In 1902, Faberge was given the final accolade with a special charity exhibition held to benefit the Imperial Women's Patriotic Society Schools. Sponsored by Tsarina Alexandra Feodorovna, it was dedicated almost exclusively to Faberge's works, most pieces were lent by members of the Imperial Family. Photographs of this exhibition and descriptions in the press allow identification of a number of Faberge's most important compositions.

During the 1900s Faberge was inundated with orders. In the decade between 1907 and 1917, over 10,000 objects were sold in London alone. As of 1904, Faberge also worked for the Siamese court. American clients arrived, anchoring their yachts on the Neva. The House of Faberge became a family concern, with Carl's three sons, Eugene, Agathon, and Alexander, acting as designers alongside Birbaum. At its peak, some three hundred craftsmen worked in St. Petersburg and two hundred in Moscow, yet it still became necessary to pass orders to craftsmen outside the firm. Approximately 150,000 items were sold worldwide.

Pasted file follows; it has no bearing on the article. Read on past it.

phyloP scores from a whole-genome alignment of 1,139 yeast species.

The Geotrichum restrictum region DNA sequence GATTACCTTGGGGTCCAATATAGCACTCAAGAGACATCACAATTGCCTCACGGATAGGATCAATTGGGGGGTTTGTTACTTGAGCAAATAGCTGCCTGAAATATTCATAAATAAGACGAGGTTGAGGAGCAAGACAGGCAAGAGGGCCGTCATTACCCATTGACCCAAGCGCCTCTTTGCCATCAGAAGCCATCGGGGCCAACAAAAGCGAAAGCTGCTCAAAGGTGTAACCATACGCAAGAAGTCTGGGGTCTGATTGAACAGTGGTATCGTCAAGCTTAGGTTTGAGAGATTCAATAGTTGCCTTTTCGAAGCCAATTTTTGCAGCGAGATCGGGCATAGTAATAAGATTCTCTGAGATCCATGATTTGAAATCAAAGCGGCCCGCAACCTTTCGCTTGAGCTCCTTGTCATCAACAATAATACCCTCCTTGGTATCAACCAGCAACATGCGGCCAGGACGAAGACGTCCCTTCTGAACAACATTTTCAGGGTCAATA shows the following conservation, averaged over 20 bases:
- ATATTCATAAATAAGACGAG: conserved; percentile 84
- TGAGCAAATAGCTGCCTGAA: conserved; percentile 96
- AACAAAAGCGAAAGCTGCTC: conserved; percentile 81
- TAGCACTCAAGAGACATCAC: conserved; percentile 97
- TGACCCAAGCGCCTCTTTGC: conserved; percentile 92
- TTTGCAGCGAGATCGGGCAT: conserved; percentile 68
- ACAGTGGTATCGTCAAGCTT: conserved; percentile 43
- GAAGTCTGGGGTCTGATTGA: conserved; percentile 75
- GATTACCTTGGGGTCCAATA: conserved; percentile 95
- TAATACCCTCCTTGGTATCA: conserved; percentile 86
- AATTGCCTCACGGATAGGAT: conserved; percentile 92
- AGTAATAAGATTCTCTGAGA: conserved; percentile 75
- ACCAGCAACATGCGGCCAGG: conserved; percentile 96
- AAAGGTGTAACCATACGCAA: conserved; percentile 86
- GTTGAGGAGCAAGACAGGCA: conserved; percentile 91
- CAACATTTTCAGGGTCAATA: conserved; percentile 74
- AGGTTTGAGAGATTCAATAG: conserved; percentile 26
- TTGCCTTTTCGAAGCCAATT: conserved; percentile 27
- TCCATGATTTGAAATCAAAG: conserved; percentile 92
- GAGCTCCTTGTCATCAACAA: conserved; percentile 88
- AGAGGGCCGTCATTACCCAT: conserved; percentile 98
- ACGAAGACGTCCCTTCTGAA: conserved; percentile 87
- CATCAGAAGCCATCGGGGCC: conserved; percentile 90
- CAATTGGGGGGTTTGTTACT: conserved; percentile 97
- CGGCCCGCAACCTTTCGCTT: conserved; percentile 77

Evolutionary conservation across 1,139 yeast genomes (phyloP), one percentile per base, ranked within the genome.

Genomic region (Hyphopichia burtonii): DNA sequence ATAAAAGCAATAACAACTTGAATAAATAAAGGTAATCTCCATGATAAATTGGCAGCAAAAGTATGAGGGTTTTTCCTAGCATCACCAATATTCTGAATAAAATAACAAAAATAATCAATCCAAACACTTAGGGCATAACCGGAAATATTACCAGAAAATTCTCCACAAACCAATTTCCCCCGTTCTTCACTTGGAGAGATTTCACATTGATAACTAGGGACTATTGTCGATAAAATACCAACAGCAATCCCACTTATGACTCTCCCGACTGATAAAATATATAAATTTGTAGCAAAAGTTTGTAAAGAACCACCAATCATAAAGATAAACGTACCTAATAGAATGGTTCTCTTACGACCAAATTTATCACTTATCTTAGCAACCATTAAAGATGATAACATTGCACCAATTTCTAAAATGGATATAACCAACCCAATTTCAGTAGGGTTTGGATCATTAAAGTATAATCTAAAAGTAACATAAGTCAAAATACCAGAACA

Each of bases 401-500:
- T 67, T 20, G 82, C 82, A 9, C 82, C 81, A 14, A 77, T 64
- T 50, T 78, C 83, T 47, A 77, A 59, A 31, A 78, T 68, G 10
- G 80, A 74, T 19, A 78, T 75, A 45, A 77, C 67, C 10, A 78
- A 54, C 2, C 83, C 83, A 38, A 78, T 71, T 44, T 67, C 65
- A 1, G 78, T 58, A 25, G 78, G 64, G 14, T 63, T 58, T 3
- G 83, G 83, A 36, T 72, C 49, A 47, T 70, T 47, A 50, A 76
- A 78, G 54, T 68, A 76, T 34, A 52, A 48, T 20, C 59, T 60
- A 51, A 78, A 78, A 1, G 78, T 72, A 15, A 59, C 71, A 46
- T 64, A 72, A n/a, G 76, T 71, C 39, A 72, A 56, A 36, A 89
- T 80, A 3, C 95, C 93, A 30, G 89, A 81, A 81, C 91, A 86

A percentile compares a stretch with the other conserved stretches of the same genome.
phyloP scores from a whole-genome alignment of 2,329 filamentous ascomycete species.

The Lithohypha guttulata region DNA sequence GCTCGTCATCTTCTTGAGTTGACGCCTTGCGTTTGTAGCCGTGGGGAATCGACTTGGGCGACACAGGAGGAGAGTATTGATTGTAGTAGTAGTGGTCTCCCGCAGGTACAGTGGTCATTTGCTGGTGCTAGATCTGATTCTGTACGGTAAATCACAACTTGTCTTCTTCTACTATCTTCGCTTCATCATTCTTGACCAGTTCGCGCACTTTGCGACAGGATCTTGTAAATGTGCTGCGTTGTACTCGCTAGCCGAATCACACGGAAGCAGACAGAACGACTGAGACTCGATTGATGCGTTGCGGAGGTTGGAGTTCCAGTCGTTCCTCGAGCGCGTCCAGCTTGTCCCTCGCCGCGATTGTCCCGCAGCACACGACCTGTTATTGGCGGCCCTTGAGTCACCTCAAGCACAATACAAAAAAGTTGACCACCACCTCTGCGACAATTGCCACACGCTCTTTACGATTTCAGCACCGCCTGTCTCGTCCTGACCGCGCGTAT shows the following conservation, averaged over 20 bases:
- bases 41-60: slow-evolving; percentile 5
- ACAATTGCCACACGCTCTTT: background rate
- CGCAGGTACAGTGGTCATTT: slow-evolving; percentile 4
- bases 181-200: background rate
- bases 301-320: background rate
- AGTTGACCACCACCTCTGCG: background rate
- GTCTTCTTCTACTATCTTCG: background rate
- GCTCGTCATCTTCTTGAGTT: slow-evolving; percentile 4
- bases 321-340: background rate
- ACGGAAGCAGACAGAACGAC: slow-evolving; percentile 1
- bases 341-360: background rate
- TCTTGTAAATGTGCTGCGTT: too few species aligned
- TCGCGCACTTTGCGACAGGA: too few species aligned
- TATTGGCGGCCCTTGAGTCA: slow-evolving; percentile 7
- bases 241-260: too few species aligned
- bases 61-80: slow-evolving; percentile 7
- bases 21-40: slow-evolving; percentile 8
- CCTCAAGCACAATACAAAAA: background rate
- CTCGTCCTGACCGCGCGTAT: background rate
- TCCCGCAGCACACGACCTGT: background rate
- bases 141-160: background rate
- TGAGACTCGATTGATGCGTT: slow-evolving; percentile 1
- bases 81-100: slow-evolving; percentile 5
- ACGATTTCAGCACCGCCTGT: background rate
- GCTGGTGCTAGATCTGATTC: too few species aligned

The period of Henrik Wigstrom, Faberge's last head workmaster (1903-1917), lacked the exciting inventiveness of his predecessor. After the disappearance of Art Nouveau's exuberance from Faberge's designs, his style became drier and more classical. Although quality is still outstanding, the introduction of prefabricated parts documents the imprint of the industrial era on Faberge. Typically for Faberge, novelties continued to appear regularly each year. Some of Faberge's strongly geometrical designs even seem to herald a nascent Art Deco style.

For Faberge, the apotheosis of Romanov rule in 1913, with the lavish festivities for the Tercentenary celebrations, spelled out a last flurry of new orders. He designed and produced vast quantities of objects and jewels bearing the Romanov emblem and the date 1613-1913, such as the Kremlin's Romanov Tercentenary egg. For example, the Imperial Cabinet files list 47 pins with the Romanov griffin attributed to Andreev's Grand Russian Orchestra, 135 tie-pins decorated with the Monomakh crown, and 43 similar brooches for the Moscow theatre's actors.